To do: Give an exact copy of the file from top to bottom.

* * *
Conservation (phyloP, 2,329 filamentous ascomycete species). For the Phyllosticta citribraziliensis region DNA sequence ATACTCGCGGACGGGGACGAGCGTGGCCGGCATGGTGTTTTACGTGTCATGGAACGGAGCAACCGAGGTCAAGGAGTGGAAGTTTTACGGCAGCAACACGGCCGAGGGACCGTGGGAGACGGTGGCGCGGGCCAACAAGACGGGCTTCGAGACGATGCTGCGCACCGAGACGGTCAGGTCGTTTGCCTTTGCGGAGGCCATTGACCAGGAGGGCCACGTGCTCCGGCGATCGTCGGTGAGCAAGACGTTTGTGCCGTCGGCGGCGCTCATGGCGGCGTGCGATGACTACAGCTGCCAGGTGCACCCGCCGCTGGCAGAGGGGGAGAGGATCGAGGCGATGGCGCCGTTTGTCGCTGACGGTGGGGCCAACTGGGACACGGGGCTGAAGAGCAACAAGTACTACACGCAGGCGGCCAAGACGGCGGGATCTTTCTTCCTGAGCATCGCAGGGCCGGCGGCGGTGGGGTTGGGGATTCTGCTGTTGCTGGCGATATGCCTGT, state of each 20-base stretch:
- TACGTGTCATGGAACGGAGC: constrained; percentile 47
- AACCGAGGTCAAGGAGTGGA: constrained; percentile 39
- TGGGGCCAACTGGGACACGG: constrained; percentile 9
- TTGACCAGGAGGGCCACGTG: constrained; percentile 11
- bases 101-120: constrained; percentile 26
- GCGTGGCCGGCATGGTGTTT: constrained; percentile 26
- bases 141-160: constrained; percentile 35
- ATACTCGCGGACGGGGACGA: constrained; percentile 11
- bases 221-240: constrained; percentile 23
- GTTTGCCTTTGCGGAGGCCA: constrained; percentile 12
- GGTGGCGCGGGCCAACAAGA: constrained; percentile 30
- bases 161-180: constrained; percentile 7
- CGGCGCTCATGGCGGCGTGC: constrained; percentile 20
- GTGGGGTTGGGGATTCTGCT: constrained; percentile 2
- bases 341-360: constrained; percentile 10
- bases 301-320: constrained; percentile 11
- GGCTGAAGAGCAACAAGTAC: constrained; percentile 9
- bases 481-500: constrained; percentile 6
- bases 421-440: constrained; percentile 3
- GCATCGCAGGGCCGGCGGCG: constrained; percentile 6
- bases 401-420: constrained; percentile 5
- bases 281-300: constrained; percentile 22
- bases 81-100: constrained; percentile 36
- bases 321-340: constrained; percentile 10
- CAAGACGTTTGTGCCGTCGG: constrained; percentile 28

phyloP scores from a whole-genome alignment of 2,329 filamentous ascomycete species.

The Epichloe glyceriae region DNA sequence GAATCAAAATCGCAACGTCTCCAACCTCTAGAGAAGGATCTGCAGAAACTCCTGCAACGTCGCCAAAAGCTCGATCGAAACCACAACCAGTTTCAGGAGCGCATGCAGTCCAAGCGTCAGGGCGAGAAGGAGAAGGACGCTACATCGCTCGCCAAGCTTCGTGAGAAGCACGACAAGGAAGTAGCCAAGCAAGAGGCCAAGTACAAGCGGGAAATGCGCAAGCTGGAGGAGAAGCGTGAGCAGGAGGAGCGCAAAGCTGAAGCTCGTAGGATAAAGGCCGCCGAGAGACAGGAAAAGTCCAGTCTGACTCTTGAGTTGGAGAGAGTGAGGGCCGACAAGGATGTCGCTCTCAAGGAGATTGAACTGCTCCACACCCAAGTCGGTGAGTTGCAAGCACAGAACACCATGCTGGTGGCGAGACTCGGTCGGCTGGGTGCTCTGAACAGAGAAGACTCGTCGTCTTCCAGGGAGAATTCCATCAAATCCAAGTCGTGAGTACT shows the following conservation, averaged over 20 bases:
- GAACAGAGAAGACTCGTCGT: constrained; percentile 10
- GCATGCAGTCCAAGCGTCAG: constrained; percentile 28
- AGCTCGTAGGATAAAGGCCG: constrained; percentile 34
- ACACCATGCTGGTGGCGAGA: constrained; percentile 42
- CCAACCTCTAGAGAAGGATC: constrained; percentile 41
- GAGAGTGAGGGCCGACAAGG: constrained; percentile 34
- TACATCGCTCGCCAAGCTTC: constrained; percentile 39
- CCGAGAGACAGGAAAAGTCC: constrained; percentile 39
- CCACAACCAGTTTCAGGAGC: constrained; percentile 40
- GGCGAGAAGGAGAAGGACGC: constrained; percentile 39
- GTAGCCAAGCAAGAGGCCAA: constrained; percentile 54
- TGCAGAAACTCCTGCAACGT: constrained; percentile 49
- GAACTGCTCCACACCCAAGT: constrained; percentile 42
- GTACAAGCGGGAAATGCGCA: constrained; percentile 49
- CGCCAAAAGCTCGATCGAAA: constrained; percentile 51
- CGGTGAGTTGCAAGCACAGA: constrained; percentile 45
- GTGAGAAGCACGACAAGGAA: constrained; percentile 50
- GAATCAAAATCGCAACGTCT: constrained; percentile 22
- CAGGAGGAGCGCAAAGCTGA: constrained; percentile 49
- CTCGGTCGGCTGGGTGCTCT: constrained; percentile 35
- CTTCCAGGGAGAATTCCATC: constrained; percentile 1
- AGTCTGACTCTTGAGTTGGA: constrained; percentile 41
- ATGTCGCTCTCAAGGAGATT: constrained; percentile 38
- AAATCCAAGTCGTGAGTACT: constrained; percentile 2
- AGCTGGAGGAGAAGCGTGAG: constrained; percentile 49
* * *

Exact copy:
Conservation (phyloP, 2,329 filamentous ascomycete species). For the Phyllosticta citribraziliensis region DNA sequence ATACTCGCGGACGGGGACGAGCGTGGCCGGCATGGTGTTTTACGTGTCATGGAACGGAGCAACCGAGGTCAAGGAGTGGAAGTTTTACGGCAGCAACACGGCCGAGGGACCGTGGGAGACGGTGGCGCGGGCCAACAAGACGGGCTTCGAGACGATGCTGCGCACCGAGACGGTCAGGTCGTTTGCCTTTGCGGAGGCCATTGACCAGGAGGGCCACGTGCTCCGGCGATCGTCGGTGAGCAAGACGTTTGTGCCGTCGGCGGCGCTCATGGCGGCGTGCGATGACTACAGCTGCCAGGTGCACCCGCCGCTGGCAGAGGGGGAGAGGATCGAGGCGATGGCGCCGTTTGTCGCTGACGGTGGGGCCAACTGGGACACGGGGCTGAAGAGCAACAAGTACTACACGCAGGCGGCCAAGACGGCGGGATCTTTCTTCCTGAGCATCGCAGGGCCGGCGGCGGTGGGGTTGGGGATTCTGCTGTTGCTGGCGATATGCCTGT, state of each 20-base stretch:
- TACGTGTCATGGAACGGAGC: constrained; percentile 47
- AACCGAGGTCAAGGAGTGGA: constrained; percentile 39
- TGGGGCCAACTGGGACACGG: constrained; percentile 9
- TTGACCAGGAGGGCCACGTG: constrained; percentile 11
- bases 101-120: constrained; percentile 26
- GCGTGGCCGGCATGGTGTTT: constrained; percentile 26
- bases 141-160: constrained; percentile 35
- ATACTCGCGGACGGGGACGA: constrained; percentile 11
- bases 221-240: constrained; percentile 23
- GTTTGCCTTTGCGGAGGCCA: constrained; percentile 12
- GGTGGCGCGGGCCAACAAGA: constrained; percentile 30
- bases 161-180: constrained; percentile 7
- CGGCGCTCATGGCGGCGTGC: constrained; percentile 20
- GTGGGGTTGGGGATTCTGCT: constrained; percentile 2
- bases 341-360: constrained; percentile 10
- bases 301-320: constrained; percentile 11
- GGCTGAAGAGCAACAAGTAC: constrained; percentile 9
- bases 481-500: constrained; percentile 6
- bases 421-440: constrained; percentile 3
- GCATCGCAGGGCCGGCGGCG: constrained; percentile 6
- bases 401-420: constrained; percentile 5
- bases 281-300: constrained; percentile 22
- bases 81-100: constrained; percentile 36
- bases 321-340: constrained; percentile 10
- CAAGACGTTTGTGCCGTCGG: constrained; percentile 28

phyloP scores from a whole-genome alignment of 2,329 filamentous ascomycete species.

The Epichloe glyceriae region DNA sequence GAATCAAAATCGCAACGTCTCCAACCTCTAGAGAAGGATCTGCAGAAACTCCTGCAACGTCGCCAAAAGCTCGATCGAAACCACAACCAGTTTCAGGAGCGCATGCAGTCCAAGCGTCAGGGCGAGAAGGAGAAGGACGCTACATCGCTCGCCAAGCTTCGTGAGAAGCACGACAAGGAAGTAGCCAAGCAAGAGGCCAAGTACAAGCGGGAAATGCGCAAGCTGGAGGAGAAGCGTGAGCAGGAGGAGCGCAAAGCTGAAGCTCGTAGGATAAAGGCCGCCGAGAGACAGGAAAAGTCCAGTCTGACTCTTGAGTTGGAGAGAGTGAGGGCCGACAAGGATGTCGCTCTCAAGGAGATTGAACTGCTCCACACCCAAGTCGGTGAGTTGCAAGCACAGAACACCATGCTGGTGGCGAGACTCGGTCGGCTGGGTGCTCTGAACAGAGAAGACTCGTCGTCTTCCAGGGAGAATTCCATCAAATCCAAGTCGTGAGTACT shows the following conservation, averaged over 20 bases:
- GAACAGAGAAGACTCGTCGT: constrained; percentile 10
- GCATGCAGTCCAAGCGTCAG: constrained; percentile 28
- AGCTCGTAGGATAAAGGCCG: constrained; percentile 34
- ACACCATGCTGGTGGCGAGA: constrained; percentile 42
- CCAACCTCTAGAGAAGGATC: constrained; percentile 41
- GAGAGTGAGGGCCGACAAGG: constrained; percentile 34
- TACATCGCTCGCCAAGCTTC: constrained; percentile 39
- CCGAGAGACAGGAAAAGTCC: constrained; percentile 39
- CCACAACCAGTTTCAGGAGC: constrained; percentile 40
- GGCGAGAAGGAGAAGGACGC: constrained; percentile 39
- GTAGCCAAGCAAGAGGCCAA: constrained; percentile 54
- TGCAGAAACTCCTGCAACGT: constrained; percentile 49
- GAACTGCTCCACACCCAAGT: constrained; percentile 42
- GTACAAGCGGGAAATGCGCA: constrained; percentile 49
- CGCCAAAAGCTCGATCGAAA: constrained; percentile 51
- CGGTGAGTTGCAAGCACAGA: constrained; percentile 45
- GTGAGAAGCACGACAAGGAA: constrained; percentile 50
- GAATCAAAATCGCAACGTCT: constrained; percentile 22
- CAGGAGGAGCGCAAAGCTGA: constrained; percentile 49
- CTCGGTCGGCTGGGTGCTCT: constrained; percentile 35
- CTTCCAGGGAGAATTCCATC: constrained; percentile 1
- AGTCTGACTCTTGAGTTGGA: constrained; percentile 41
- ATGTCGCTCTCAAGGAGATT: constrained; percentile 38
- AAATCCAAGTCGTGAGTACT: constrained; percentile 2
- AGCTGGAGGAGAAGCGTGAG: constrained; percentile 49